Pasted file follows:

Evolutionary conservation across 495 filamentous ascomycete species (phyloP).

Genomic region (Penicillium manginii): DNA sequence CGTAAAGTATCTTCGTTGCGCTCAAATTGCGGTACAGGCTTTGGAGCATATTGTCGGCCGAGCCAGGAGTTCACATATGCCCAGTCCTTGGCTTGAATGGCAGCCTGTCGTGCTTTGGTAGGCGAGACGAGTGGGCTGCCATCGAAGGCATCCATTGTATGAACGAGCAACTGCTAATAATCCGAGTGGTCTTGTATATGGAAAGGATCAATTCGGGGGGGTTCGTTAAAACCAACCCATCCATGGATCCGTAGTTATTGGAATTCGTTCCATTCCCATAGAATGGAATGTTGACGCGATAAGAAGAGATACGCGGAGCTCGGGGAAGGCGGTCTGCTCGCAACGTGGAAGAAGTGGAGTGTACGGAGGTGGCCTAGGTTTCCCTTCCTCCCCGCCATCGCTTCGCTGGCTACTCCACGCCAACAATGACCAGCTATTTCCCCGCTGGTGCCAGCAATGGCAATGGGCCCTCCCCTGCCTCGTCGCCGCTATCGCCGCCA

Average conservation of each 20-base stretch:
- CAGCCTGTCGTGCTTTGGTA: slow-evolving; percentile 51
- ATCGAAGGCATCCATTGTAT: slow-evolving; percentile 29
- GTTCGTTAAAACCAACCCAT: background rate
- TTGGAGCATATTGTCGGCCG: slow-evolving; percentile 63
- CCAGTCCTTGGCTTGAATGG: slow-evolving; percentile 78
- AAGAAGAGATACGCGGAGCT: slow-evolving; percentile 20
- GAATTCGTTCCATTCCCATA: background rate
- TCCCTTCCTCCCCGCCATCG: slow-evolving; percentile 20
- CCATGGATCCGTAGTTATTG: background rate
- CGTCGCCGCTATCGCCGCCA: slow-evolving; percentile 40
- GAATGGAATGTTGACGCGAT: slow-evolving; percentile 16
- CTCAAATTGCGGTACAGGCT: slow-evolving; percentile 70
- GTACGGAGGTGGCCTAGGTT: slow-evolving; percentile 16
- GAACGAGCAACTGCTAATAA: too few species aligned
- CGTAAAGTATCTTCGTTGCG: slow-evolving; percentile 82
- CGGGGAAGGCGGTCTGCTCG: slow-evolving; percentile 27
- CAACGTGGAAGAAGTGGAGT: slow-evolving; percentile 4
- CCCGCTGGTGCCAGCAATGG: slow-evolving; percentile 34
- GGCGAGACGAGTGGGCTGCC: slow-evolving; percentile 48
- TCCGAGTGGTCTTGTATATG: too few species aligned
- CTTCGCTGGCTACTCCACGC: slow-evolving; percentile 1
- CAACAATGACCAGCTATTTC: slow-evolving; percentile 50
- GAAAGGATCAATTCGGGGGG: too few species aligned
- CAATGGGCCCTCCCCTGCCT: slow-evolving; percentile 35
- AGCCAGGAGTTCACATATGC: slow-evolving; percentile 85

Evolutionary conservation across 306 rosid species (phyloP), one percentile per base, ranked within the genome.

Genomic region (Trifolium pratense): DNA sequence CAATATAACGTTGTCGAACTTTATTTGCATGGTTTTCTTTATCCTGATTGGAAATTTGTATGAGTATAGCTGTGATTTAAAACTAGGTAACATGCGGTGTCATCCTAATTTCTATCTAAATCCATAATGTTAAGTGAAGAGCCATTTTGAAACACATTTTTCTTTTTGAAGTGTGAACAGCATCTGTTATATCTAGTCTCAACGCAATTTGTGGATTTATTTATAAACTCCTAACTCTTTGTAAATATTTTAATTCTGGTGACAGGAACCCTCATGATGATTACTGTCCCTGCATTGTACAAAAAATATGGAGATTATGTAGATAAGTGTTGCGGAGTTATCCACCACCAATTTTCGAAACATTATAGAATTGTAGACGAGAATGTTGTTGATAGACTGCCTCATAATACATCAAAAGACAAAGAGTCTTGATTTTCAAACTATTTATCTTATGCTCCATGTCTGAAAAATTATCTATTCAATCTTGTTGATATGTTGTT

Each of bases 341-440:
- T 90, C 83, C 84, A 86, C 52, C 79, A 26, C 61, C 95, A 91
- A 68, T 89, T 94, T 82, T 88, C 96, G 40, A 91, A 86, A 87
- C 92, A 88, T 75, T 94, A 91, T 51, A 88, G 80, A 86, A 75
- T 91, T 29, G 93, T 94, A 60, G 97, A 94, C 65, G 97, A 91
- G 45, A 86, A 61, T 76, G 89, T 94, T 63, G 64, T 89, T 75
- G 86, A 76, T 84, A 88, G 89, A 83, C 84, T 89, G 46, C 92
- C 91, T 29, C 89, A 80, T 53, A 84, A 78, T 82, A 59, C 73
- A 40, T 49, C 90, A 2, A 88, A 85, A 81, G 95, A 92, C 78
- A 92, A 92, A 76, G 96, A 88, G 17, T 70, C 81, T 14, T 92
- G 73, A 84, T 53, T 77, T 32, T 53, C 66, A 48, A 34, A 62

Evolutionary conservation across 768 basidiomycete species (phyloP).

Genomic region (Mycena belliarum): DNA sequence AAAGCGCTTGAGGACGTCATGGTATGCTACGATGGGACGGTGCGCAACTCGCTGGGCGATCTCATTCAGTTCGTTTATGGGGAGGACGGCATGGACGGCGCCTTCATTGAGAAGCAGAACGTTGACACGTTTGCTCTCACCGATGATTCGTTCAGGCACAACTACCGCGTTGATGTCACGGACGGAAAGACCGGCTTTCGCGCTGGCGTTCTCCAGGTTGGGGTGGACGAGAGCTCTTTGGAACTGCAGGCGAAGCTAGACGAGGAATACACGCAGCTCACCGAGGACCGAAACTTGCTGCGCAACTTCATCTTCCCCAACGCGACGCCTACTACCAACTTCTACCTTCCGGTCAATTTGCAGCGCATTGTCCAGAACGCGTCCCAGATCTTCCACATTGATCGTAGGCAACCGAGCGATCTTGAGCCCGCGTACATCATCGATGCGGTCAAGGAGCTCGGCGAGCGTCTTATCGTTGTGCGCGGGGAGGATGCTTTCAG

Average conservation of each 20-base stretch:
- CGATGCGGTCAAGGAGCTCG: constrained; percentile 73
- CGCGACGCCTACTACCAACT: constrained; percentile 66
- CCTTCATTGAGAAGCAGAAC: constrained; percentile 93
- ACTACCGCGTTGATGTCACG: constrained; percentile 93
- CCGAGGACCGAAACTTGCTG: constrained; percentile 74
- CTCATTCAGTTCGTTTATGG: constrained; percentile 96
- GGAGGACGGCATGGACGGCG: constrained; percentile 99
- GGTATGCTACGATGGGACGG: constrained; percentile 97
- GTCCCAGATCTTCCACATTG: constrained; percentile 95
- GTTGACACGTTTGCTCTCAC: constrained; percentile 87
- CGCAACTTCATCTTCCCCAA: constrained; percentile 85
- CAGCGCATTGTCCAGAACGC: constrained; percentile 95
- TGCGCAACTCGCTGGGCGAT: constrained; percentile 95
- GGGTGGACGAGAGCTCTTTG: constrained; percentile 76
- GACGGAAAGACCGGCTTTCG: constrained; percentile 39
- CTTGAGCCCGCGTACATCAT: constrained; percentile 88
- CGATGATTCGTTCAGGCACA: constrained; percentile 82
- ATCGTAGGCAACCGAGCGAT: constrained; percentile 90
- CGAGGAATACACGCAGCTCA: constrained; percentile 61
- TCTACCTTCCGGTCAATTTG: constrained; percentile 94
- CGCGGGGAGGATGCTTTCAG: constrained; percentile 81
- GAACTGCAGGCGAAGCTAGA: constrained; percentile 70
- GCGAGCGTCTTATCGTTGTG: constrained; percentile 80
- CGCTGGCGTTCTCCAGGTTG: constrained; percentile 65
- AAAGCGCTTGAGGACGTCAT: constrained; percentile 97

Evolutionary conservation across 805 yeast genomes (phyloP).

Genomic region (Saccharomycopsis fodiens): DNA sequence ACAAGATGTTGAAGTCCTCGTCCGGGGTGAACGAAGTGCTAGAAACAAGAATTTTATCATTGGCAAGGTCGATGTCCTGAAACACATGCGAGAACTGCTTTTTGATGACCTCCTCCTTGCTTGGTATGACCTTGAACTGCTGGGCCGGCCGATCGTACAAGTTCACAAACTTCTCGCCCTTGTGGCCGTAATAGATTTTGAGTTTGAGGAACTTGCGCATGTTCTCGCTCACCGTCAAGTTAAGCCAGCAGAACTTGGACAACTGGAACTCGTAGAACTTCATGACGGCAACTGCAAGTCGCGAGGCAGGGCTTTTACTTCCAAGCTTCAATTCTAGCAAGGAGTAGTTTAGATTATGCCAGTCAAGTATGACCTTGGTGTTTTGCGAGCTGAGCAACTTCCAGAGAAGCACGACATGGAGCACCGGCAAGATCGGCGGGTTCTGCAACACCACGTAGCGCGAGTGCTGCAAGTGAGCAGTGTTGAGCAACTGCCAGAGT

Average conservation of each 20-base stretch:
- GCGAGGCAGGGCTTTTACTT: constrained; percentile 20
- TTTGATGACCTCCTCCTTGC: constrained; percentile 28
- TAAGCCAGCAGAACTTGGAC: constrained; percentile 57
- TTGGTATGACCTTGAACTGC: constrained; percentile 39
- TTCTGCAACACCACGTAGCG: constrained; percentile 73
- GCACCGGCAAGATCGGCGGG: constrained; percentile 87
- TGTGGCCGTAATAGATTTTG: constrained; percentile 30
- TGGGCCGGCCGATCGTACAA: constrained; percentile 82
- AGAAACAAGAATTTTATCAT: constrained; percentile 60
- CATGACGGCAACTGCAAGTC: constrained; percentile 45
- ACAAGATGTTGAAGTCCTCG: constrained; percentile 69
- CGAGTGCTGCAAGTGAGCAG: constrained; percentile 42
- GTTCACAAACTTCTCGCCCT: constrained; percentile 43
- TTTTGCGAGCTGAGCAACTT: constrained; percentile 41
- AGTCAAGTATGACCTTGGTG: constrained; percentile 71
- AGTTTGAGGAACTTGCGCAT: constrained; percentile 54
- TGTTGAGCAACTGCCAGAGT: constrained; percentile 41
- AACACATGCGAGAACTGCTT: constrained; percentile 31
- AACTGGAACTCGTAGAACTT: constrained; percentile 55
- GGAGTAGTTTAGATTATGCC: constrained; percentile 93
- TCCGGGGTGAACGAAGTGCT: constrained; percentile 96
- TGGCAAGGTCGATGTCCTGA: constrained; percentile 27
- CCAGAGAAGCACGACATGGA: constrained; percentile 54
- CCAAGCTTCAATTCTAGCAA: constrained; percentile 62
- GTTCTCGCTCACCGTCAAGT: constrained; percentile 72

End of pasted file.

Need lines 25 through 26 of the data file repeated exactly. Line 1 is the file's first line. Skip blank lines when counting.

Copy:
- CAACAATGACCAGCTATTTC: slow-evolving; percentile 50
- GAAAGGATCAATTCGGGGGG: too few species aligned